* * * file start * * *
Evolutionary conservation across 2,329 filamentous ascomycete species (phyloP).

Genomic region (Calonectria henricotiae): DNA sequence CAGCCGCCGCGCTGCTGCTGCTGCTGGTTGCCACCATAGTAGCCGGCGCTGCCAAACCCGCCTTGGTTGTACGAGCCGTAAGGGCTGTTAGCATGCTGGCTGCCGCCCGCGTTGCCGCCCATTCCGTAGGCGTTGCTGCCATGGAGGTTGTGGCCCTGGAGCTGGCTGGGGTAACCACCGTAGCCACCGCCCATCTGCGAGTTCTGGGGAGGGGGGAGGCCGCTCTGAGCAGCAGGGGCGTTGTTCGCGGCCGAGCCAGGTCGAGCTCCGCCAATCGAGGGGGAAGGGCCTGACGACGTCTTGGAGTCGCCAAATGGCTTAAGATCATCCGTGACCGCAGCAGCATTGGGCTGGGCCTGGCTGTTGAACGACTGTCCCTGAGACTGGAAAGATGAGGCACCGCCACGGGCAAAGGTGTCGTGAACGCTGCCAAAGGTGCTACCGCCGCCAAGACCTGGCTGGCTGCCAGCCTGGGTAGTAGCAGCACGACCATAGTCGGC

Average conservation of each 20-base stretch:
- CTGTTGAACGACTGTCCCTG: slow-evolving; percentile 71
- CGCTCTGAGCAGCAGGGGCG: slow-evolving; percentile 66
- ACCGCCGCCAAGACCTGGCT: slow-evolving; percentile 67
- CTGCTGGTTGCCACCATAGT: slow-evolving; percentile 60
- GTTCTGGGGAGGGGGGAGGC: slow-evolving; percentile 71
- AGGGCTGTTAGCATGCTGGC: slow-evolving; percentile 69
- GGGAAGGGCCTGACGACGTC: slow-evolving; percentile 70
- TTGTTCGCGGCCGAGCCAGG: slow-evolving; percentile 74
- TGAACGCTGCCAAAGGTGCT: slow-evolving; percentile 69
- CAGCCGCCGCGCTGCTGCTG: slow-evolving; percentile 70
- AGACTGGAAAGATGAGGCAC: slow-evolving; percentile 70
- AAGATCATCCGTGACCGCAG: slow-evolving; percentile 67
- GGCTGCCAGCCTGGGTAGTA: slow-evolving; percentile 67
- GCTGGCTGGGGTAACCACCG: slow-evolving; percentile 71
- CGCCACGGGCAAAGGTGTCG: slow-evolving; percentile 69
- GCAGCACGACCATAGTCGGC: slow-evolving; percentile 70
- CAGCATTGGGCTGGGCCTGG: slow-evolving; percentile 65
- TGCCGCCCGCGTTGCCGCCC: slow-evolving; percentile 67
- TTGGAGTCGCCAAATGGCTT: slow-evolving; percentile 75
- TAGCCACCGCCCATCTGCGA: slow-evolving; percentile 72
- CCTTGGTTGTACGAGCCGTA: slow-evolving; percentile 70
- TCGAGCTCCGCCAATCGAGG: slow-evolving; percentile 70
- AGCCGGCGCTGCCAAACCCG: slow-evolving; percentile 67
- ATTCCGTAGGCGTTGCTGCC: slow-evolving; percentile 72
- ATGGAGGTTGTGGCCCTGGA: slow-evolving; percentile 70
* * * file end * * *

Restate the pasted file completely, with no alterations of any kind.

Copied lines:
Evolutionary conservation across 2,329 filamentous ascomycete species (phyloP).

Genomic region (Calonectria henricotiae): DNA sequence CAGCCGCCGCGCTGCTGCTGCTGCTGGTTGCCACCATAGTAGCCGGCGCTGCCAAACCCGCCTTGGTTGTACGAGCCGTAAGGGCTGTTAGCATGCTGGCTGCCGCCCGCGTTGCCGCCCATTCCGTAGGCGTTGCTGCCATGGAGGTTGTGGCCCTGGAGCTGGCTGGGGTAACCACCGTAGCCACCGCCCATCTGCGAGTTCTGGGGAGGGGGGAGGCCGCTCTGAGCAGCAGGGGCGTTGTTCGCGGCCGAGCCAGGTCGAGCTCCGCCAATCGAGGGGGAAGGGCCTGACGACGTCTTGGAGTCGCCAAATGGCTTAAGATCATCCGTGACCGCAGCAGCATTGGGCTGGGCCTGGCTGTTGAACGACTGTCCCTGAGACTGGAAAGATGAGGCACCGCCACGGGCAAAGGTGTCGTGAACGCTGCCAAAGGTGCTACCGCCGCCAAGACCTGGCTGGCTGCCAGCCTGGGTAGTAGCAGCACGACCATAGTCGGC

Average conservation of each 20-base stretch:
- CTGTTGAACGACTGTCCCTG: slow-evolving; percentile 71
- CGCTCTGAGCAGCAGGGGCG: slow-evolving; percentile 66
- ACCGCCGCCAAGACCTGGCT: slow-evolving; percentile 67
- CTGCTGGTTGCCACCATAGT: slow-evolving; percentile 60
- GTTCTGGGGAGGGGGGAGGC: slow-evolving; percentile 71
- AGGGCTGTTAGCATGCTGGC: slow-evolving; percentile 69
- GGGAAGGGCCTGACGACGTC: slow-evolving; percentile 70
- TTGTTCGCGGCCGAGCCAGG: slow-evolving; percentile 74
- TGAACGCTGCCAAAGGTGCT: slow-evolving; percentile 69
- CAGCCGCCGCGCTGCTGCTG: slow-evolving; percentile 70
- AGACTGGAAAGATGAGGCAC: slow-evolving; percentile 70
- AAGATCATCCGTGACCGCAG: slow-evolving; percentile 67
- GGCTGCCAGCCTGGGTAGTA: slow-evolving; percentile 67
- GCTGGCTGGGGTAACCACCG: slow-evolving; percentile 71
- CGCCACGGGCAAAGGTGTCG: slow-evolving; percentile 69
- GCAGCACGACCATAGTCGGC: slow-evolving; percentile 70
- CAGCATTGGGCTGGGCCTGG: slow-evolving; percentile 65
- TGCCGCCCGCGTTGCCGCCC: slow-evolving; percentile 67
- TTGGAGTCGCCAAATGGCTT: slow-evolving; percentile 75
- TAGCCACCGCCCATCTGCGA: slow-evolving; percentile 72
- CCTTGGTTGTACGAGCCGTA: slow-evolving; percentile 70
- TCGAGCTCCGCCAATCGAGG: slow-evolving; percentile 70
- AGCCGGCGCTGCCAAACCCG: slow-evolving; percentile 67
- ATTCCGTAGGCGTTGCTGCC: slow-evolving; percentile 72
- ATGGAGGTTGTGGCCCTGGA: slow-evolving; percentile 70